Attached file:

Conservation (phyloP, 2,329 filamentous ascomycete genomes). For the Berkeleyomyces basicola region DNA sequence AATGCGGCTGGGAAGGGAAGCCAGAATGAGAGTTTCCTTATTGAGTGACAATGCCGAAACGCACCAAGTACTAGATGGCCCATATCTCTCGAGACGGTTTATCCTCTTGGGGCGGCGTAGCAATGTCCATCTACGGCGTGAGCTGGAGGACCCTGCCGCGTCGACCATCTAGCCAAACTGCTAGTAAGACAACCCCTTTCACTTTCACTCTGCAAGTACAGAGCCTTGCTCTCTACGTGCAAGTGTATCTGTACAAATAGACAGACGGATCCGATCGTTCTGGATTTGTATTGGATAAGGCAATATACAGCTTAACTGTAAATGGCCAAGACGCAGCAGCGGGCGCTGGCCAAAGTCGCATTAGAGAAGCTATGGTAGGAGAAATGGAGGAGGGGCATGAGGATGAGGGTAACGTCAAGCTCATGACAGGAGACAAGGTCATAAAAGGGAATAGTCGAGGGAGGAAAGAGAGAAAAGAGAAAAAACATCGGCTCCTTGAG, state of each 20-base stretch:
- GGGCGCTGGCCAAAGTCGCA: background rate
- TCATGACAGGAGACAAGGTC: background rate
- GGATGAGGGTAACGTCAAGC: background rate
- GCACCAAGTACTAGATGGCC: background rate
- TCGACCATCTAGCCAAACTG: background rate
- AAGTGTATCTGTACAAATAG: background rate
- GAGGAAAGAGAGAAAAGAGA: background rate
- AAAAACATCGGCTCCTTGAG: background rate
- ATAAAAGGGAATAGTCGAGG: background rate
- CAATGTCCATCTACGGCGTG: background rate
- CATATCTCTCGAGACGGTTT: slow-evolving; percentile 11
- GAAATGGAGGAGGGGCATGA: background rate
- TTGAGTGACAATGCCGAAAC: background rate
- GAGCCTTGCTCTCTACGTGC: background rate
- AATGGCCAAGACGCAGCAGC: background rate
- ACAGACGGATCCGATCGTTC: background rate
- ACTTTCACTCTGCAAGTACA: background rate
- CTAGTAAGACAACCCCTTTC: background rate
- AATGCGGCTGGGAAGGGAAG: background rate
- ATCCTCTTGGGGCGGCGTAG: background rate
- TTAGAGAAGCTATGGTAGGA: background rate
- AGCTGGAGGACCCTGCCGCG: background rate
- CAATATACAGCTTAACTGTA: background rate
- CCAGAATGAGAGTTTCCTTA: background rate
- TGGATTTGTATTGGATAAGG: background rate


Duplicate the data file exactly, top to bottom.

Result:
Conservation (phyloP, 2,329 filamentous ascomycete genomes). For the Berkeleyomyces basicola region DNA sequence AATGCGGCTGGGAAGGGAAGCCAGAATGAGAGTTTCCTTATTGAGTGACAATGCCGAAACGCACCAAGTACTAGATGGCCCATATCTCTCGAGACGGTTTATCCTCTTGGGGCGGCGTAGCAATGTCCATCTACGGCGTGAGCTGGAGGACCCTGCCGCGTCGACCATCTAGCCAAACTGCTAGTAAGACAACCCCTTTCACTTTCACTCTGCAAGTACAGAGCCTTGCTCTCTACGTGCAAGTGTATCTGTACAAATAGACAGACGGATCCGATCGTTCTGGATTTGTATTGGATAAGGCAATATACAGCTTAACTGTAAATGGCCAAGACGCAGCAGCGGGCGCTGGCCAAAGTCGCATTAGAGAAGCTATGGTAGGAGAAATGGAGGAGGGGCATGAGGATGAGGGTAACGTCAAGCTCATGACAGGAGACAAGGTCATAAAAGGGAATAGTCGAGGGAGGAAAGAGAGAAAAGAGAAAAAACATCGGCTCCTTGAG, state of each 20-base stretch:
- GGGCGCTGGCCAAAGTCGCA: background rate
- TCATGACAGGAGACAAGGTC: background rate
- GGATGAGGGTAACGTCAAGC: background rate
- GCACCAAGTACTAGATGGCC: background rate
- TCGACCATCTAGCCAAACTG: background rate
- AAGTGTATCTGTACAAATAG: background rate
- GAGGAAAGAGAGAAAAGAGA: background rate
- AAAAACATCGGCTCCTTGAG: background rate
- ATAAAAGGGAATAGTCGAGG: background rate
- CAATGTCCATCTACGGCGTG: background rate
- CATATCTCTCGAGACGGTTT: slow-evolving; percentile 11
- GAAATGGAGGAGGGGCATGA: background rate
- TTGAGTGACAATGCCGAAAC: background rate
- GAGCCTTGCTCTCTACGTGC: background rate
- AATGGCCAAGACGCAGCAGC: background rate
- ACAGACGGATCCGATCGTTC: background rate
- ACTTTCACTCTGCAAGTACA: background rate
- CTAGTAAGACAACCCCTTTC: background rate
- AATGCGGCTGGGAAGGGAAG: background rate
- ATCCTCTTGGGGCGGCGTAG: background rate
- TTAGAGAAGCTATGGTAGGA: background rate
- AGCTGGAGGACCCTGCCGCG: background rate
- CAATATACAGCTTAACTGTA: background rate
- CCAGAATGAGAGTTTCCTTA: background rate
- TGGATTTGTATTGGATAAGG: background rate